In her testimony, Dr. Tenpenny made numerous claims about vaccines that went viral. She linked vaccines to diseases and alleged that they cause magnetization. 

“I’m sure you’ve seen the pictures all over the internet of people who have had these shots and now they’re magnetized. They can put a key on their forehead and it sticks,” Dr. Tenpenny claimed[] She went on to allege that vaccines had a connection to 5G cell towers.  

“There have been people who have long suspected there’s an interface, yet to be defined, an interface between what’s being injected in these shots and all of the 5G towers,” Dr. Tenpenny said. 

Investigated by the state board

The state medical board opened an investigation into Dr. Tenpenny a month after she gave her testimony. Dr. Tenpenny reportedly refused to cooperate with investigators and continued to spread her views about vaccinations during the time she was under investigation. Her license was indefinitely suspended in August 2023.[] 

In the months since the board’s decision, Dr. Tenpenny has reportedly taken steps toward restoration. She has paid a fine, completed an application for reinstatement, and has been cooperating with the board’s investigation.  

Her license was reinstated in a 7-2 vote. Voting member Betty Montgomery, a former Republican attorney general and auditor, called her vote a “reluctant yes.” Two physicians on the board voted against Dr. Tenpenny’s license restoration. 

Physicians and misinformation

In December 2021, the de Beaumont Foundation published a report entitled “Disinformation Doctors: Licensed to Mislead.  The report features Dr. Tenpenny and other physicians across the country who have spread misinformation about COVID-19 or alleged that vaccines cause harm to patients. In the report, the authors state that this type of health misinformation spread by physicians directly affects public health.[]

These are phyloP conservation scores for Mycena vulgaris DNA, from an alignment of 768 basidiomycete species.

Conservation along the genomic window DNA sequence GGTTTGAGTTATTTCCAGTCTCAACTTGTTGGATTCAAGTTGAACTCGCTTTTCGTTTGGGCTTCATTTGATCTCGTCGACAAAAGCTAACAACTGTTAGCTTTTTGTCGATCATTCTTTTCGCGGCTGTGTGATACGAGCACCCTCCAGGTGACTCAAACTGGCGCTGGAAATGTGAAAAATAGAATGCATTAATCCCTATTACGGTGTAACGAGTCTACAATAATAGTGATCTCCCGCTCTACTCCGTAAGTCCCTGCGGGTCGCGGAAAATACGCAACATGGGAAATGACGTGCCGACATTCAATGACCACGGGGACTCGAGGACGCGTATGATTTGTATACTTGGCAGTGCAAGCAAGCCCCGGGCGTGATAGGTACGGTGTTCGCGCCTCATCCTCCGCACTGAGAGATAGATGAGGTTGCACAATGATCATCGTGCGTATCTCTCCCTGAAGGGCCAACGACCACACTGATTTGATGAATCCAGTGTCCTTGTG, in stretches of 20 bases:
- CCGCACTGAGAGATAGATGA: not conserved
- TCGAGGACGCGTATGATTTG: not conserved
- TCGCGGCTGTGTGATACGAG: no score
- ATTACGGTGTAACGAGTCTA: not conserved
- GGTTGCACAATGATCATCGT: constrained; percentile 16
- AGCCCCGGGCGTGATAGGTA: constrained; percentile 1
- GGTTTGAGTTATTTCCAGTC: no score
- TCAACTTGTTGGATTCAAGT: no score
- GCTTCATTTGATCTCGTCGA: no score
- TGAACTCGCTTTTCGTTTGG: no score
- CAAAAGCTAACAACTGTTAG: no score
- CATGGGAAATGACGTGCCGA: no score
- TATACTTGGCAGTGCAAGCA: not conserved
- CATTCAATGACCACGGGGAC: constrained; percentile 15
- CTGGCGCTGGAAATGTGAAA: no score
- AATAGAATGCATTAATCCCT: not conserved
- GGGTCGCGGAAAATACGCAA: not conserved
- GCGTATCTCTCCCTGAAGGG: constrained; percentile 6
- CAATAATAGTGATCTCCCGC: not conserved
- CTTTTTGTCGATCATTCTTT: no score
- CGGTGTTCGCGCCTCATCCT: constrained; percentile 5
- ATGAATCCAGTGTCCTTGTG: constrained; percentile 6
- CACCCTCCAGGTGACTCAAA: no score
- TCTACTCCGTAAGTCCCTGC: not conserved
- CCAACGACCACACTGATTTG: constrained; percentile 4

Physicians who’ve made such allegations often claim they have a right to spread this information as protected free speech. However, the right to hold and discuss any belief is a right as a private citizen; it is not necessarily the right of physicians when speaking as medical authorities. 

For instance, if a physician doesn’t order a test, prescribe a medication, or perform a procedure, thereby resulting in negative consequences for the patient, there can be negative repercussions for the physician, including the loss of their license. It’s unlikely that a physician could successfully argue their case based on their personal feelings about the test, medication, or procedure, especially without any scientific evidence to support their case. 

Scientific evidence has proven that vaccines, including the COVID-19 vaccine, are safe.[] Claims to the contrary are dangerous, and can be confusing for the public; they can also erode public trust in healthcare providers. The 2021 report argues that state medical boards have a responsibility to investigate, and hold accountable, any physicians who make false claims.[] 

What this means for you

Misinformation spread rapidly during the COVID-19 pandemic. Social media was a common source of misinformation, but physicians across the country also added to COVID-19 fears and vaccine hesitancy. Anti-vaccine claims are dangerous and can add to public fear. Reassuring patients that the COVID-19 vaccine is safe and effective can help.

Share with emailShare to FacebookShare to LinkedInShare to Twitter